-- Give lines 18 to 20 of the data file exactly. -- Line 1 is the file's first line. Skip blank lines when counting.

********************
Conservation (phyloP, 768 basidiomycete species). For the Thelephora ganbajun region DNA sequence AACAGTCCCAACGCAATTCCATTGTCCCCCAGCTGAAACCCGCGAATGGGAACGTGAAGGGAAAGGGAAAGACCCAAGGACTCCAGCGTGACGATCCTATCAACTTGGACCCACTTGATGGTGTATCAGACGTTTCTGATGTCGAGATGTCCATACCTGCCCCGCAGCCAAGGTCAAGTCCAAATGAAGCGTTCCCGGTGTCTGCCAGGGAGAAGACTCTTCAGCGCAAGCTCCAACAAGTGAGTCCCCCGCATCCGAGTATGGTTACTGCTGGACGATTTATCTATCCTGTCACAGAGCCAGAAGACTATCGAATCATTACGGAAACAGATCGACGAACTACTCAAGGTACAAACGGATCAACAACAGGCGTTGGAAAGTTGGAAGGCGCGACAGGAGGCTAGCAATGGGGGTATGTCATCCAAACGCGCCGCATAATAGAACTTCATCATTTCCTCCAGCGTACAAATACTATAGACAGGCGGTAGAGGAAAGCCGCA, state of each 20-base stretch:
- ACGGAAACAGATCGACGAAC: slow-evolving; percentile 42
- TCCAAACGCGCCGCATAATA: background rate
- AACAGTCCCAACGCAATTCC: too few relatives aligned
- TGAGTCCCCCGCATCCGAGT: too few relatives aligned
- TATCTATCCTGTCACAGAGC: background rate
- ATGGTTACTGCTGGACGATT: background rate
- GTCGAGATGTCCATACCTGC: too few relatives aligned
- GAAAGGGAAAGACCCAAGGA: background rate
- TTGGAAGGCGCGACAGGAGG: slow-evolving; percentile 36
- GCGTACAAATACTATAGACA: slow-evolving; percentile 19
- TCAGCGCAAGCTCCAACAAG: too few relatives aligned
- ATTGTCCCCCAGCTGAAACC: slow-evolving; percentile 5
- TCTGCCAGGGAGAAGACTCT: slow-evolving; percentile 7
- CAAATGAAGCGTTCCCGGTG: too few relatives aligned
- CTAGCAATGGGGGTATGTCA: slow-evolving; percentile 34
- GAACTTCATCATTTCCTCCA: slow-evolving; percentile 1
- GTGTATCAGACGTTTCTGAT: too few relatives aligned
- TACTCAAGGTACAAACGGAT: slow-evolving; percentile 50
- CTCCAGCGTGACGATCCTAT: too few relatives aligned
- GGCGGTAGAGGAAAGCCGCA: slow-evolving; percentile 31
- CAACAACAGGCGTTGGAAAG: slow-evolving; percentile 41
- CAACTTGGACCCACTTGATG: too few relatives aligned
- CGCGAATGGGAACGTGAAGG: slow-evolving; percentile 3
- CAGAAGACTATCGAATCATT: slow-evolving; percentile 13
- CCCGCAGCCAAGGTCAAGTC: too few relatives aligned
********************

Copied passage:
- GTGTATCAGACGTTTCTGAT: too few relatives aligned
- TACTCAAGGTACAAACGGAT: slow-evolving; percentile 50
- CTCCAGCGTGACGATCCTAT: too few relatives aligned